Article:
(born 1407?, Hunyad, Transylvania—died Aug. 11, 1456, Belgrade) Hungarian general. Son of a knight, he saw military service under King Sigismund. While in Italy he learned new military techniques from Francesco Sforza; returning to southern Hungary, he repelled Turkish attacks (1437–38) and was made governor of Transylvania. With aid from Venice and the pope, he mounted a campaign against the Turks (1441–43) that broke the Ottoman Empire's hold on the Balkan states, though he was defeated in a Turkish counterattack at the Battle of Varna (1444). In 1446 he was elected regent for the young king, Laszlo V, and he served as governor of the kingdom of Hungary 1446–52. In 1456 he raised the Turkish siege of Belgrade before dying of disease. For stopping the supposedly invincible Turkish armies, he is considered a Hungarian national hero.
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Their Vlach ancestry is the subject of much heated debate, but unquestionable sources say at least their paternal lineage was wallachian but they became Roman Catholic and embraced their Hungarian side because Hungarians had a much higher status in Transylvania at the time.
This was not uncommon in the days of the Hunyadis, and many Hungarian noble families had some Vlach ancestry for this reason. Intermarriage between the two did not even become controversial until after the Ottoman wars.
The first recorded member of the family was Serbe (also called Serb, Serban or Sorb) who settled in Hunyad county in Transylvania from Wallachia. His son Vojk (alternatively spelled as Voyk or Vajk in English, Voicu in Romanian, Vajk in Hungarian), who had adopted Catholicism and the name László, became ennobled in 1409 and received the estate of Hunyad Castle (now Hunedoara in Romania, then Hunyadvár, now Vajdahunyad in Hungarian) which was to become the hereditary seat of the family.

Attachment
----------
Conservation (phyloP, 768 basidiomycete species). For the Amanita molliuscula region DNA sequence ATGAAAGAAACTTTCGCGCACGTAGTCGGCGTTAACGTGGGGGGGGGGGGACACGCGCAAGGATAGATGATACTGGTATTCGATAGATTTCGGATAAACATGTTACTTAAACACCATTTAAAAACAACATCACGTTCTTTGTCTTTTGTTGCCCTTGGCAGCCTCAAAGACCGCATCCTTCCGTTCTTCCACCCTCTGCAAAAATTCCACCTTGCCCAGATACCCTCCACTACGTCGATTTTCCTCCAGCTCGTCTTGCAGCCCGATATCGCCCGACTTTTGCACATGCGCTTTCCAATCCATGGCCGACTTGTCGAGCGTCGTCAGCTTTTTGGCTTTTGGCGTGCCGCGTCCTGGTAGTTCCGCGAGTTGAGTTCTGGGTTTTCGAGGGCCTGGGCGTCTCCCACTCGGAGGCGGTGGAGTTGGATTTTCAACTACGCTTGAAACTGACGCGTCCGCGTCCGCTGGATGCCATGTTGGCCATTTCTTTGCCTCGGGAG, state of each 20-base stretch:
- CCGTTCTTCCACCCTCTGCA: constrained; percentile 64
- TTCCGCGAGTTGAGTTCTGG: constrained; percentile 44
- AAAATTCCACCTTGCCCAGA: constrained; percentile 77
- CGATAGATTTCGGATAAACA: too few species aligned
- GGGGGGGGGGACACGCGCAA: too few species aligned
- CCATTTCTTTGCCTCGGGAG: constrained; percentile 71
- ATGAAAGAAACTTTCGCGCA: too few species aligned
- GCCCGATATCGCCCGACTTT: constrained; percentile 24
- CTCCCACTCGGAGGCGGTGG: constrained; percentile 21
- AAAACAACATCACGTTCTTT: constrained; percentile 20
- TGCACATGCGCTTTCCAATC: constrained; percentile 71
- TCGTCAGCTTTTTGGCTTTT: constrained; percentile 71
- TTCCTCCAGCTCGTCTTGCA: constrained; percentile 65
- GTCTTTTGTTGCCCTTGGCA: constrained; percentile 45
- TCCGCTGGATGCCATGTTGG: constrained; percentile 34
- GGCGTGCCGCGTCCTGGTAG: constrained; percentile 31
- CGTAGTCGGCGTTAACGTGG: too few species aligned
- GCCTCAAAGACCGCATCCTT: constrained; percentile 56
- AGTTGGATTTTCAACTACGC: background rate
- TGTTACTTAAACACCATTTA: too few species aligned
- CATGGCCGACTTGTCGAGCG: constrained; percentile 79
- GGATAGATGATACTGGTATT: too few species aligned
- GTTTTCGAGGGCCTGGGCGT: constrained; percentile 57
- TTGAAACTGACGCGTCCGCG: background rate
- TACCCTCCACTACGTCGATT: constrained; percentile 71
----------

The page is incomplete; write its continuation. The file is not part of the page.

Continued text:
The origins of the name Corvin are still unclear. There exist a number of theories on the etymology of the Corvin name. The most widely accepted theory is that Corvin refers to the Corvus which appears on their coat of arms, however a connection to the Kovin/(Kubin, Keve in Hungarian; Covinum in Latin) town - "in Corvino vico, as Bonfini wrote" - is also possible.
The origins of the Coat of Arms of the Hunyadi family, which depicts a raven holding a golden ring in its beak, are unclear. The Silesian Annals state that when a raven carried off a ring King Matthias had removed from his finger, Matthias chased the bird down and slew him, retrieving the ring, and in commemoration of this event he took the raven as a symbol for his signet sign.
Others think that the Coat of Arms was derived from another property of the family, Raven’s Rock (Hollókő in Hungarian). Another legend says that when young Matthias was in prison in Prague his mother was able to send him a letter with a raven (that is why the Hungarian Postal Service had a raven as its symbol for more than a century).
Other theories say the raven is an ancient Turkic totem bird, like turul (a kind of falcon) for the Arpads. This coat of arms was used by Matthias's ancestors far earlier than he did. So this interpretation could also explain the family's possibly Cuman origin.
They have four kids - Mrs. Kimberly Harris, Mr. Kirk Hunyadi, Mrs. Kristen Warrick and Mr. Keith Hunyadi.
The grandchildren, who would also become royal in such a case, include:
(Hunyadi Family Tree Last Updated 09/12/00)
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